Japan’s nuclear crisis felt in Europe
The political and environmental shockwaves of the Japanese earthquake reached Europe on Monday as Germany and Switzerland moved to curb their nuclear energy programs, at least temporarily.
The Swiss government imposed an immediate freeze on plans to build and replace nuclear power plants until inspectors review safety standards in light of developments in Japan, where last Friday’s monster earthquake and ensuing tsunami have put nuclear power stations at risk.
Switzerland relies on five reactors for 40% of its energy supply. But earthquakes are not unknown in the Alpine nation. Swiss Energy Minister Doris Leuthard said human welfare had to take the “highest priority” and that a moratorium on construction was justified, especially if upgraded seismic safety procedures are deemed necessary.
In neighboring Germany, Chancellor Angela Merkel announced that her government’s decision to extend the life of the country’s nuclear plants would be put on hold for three months. In addition, two older nuclear power stations may be taken off-line while a full safety investigation is carried out.
Originally, all 17 of Germany’s nuclear plants were to close by the beginning of the next decade, but Merkel moved last year to extend their lifetimes by an average of 12 years.
The decision has been unpopular. On Saturday, tens of thousands of protesters formed a human chain around a plant in southwestern Germany.
Merkel, whose party is facing tough local elections this month, told reporters Monday that officials would use the three-month suspension to explore ways to move the country toward using renewable energy.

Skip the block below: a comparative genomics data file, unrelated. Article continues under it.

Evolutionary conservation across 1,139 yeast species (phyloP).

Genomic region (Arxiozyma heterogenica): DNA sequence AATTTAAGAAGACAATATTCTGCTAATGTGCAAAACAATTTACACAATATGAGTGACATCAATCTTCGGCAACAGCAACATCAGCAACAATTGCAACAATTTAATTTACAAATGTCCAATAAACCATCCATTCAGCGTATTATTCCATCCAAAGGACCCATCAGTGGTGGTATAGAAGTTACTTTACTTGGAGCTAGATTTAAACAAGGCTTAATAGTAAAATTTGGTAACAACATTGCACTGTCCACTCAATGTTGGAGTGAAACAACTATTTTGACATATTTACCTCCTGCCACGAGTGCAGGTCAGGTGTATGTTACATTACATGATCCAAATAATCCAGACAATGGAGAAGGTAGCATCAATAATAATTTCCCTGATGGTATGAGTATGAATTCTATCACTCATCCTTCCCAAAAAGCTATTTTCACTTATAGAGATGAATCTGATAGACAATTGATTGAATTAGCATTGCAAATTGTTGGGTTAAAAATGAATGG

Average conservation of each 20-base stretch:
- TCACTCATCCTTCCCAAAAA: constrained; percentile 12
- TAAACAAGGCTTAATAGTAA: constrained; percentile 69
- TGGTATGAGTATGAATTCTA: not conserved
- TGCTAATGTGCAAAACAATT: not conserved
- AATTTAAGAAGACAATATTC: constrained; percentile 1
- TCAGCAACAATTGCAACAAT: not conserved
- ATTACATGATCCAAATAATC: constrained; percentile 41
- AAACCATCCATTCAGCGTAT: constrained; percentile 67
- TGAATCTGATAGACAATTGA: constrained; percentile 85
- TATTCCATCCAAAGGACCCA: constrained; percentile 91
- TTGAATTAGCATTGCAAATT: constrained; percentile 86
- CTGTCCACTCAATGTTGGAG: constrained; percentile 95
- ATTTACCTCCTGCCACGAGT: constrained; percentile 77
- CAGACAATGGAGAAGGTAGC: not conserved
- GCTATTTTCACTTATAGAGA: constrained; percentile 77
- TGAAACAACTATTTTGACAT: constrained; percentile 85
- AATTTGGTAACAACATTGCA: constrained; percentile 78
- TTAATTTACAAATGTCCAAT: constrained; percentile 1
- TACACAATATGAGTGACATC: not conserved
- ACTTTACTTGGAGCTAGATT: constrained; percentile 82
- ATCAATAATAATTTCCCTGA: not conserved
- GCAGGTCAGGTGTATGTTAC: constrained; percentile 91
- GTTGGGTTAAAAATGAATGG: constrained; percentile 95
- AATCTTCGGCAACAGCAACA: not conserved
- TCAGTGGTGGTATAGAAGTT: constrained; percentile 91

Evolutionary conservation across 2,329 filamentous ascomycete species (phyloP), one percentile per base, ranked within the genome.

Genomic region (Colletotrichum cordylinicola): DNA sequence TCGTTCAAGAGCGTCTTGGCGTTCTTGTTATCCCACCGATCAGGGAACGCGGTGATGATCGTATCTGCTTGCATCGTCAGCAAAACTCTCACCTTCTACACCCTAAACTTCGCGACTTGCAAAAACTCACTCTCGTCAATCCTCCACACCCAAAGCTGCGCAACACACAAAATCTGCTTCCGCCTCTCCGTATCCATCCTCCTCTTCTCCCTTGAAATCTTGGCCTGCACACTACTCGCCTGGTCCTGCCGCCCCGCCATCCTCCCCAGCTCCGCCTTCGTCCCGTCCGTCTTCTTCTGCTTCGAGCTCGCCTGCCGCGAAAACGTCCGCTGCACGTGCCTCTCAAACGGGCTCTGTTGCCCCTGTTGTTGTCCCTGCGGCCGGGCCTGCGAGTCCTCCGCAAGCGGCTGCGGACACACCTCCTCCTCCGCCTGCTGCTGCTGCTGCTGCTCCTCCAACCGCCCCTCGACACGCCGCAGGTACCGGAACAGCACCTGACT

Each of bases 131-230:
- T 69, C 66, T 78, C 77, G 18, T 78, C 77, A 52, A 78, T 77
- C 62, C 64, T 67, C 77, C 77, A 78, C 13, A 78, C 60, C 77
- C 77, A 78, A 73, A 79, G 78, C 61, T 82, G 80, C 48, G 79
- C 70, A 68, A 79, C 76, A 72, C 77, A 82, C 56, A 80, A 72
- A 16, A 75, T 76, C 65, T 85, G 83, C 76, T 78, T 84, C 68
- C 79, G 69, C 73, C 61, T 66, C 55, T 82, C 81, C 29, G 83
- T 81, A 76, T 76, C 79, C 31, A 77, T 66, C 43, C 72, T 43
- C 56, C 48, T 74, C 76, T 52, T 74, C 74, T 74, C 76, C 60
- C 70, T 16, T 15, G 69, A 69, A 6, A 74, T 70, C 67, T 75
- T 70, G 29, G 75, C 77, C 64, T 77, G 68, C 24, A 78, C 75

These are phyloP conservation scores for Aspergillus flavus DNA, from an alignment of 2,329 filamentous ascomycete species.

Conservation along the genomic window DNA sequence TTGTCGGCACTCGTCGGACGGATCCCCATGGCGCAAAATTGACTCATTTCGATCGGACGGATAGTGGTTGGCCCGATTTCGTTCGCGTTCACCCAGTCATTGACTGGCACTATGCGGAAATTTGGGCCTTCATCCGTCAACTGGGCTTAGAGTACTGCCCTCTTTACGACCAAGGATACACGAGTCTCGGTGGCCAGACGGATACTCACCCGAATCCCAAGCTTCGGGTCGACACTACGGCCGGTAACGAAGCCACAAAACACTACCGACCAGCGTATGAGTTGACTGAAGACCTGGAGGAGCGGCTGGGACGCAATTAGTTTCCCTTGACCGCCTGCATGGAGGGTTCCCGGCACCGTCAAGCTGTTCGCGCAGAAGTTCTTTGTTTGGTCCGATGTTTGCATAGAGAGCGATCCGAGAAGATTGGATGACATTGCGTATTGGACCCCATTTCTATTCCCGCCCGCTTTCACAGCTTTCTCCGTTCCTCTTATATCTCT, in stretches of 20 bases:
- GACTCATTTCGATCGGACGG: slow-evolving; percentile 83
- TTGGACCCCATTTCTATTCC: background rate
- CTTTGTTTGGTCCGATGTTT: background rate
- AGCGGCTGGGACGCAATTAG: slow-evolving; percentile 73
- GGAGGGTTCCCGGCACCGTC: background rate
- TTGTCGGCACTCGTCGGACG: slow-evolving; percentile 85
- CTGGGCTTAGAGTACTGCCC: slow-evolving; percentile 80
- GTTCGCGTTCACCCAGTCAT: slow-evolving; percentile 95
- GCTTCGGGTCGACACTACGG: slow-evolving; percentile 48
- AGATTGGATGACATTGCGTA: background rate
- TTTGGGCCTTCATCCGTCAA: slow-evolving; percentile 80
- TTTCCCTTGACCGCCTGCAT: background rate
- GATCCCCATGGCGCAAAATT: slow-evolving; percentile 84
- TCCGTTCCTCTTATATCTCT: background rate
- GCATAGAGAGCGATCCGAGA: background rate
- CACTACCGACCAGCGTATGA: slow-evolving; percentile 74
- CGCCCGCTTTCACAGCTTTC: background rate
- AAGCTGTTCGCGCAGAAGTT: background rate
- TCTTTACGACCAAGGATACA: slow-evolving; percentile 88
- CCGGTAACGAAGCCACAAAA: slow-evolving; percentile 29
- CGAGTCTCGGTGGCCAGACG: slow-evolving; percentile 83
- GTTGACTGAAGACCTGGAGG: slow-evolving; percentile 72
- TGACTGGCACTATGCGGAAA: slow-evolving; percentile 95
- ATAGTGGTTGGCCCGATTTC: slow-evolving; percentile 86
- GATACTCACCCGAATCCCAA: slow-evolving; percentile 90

The events in Japan are clearly a setback for atomic energy in Europe, which in the last few years has undergone something of a “nuclear spring.” Faced not only with steadily rising energy needs but also demands to rein in fossil fuel emissions, a number of nations in the region have revived or ramped up plans to build more nuclear power stations.
The world’s largest nuclear plant is under construction in Finland. Poland wants to build two on the edge of the Baltic Sea. Italy intends to start building its first plant in 2013 and remains committed to that goal despite the crisis unfolding in Japan, Italian officials said Monday.
Sweden, which was expected to shut down its 10 nuclear plants last year, abruptly reversed course in 2009, saying it would not only keep them running but allow them to replace their reactors if necessary.
But public opposition could harden as a result of the disaster halfway around the globe. In Sweden, for example, residents alarmed by the meltdown at Three Mile Island in the United States overwhelmingly voted in 1980 to ban further expansion of nuclear power.
The European Union has called an emergency meeting Tuesday of the region’s energy ministers. Austria’s environment minister has urged countries to conduct “stress tests” of their nuclear industries.
In Britain, the government has asked its chief nuclear inspector for a thorough report on the implications of the situation in Japan.
“If there are lessons to learn, we must learn them,” Prime Minister David Cameron told Parliament on Monday.
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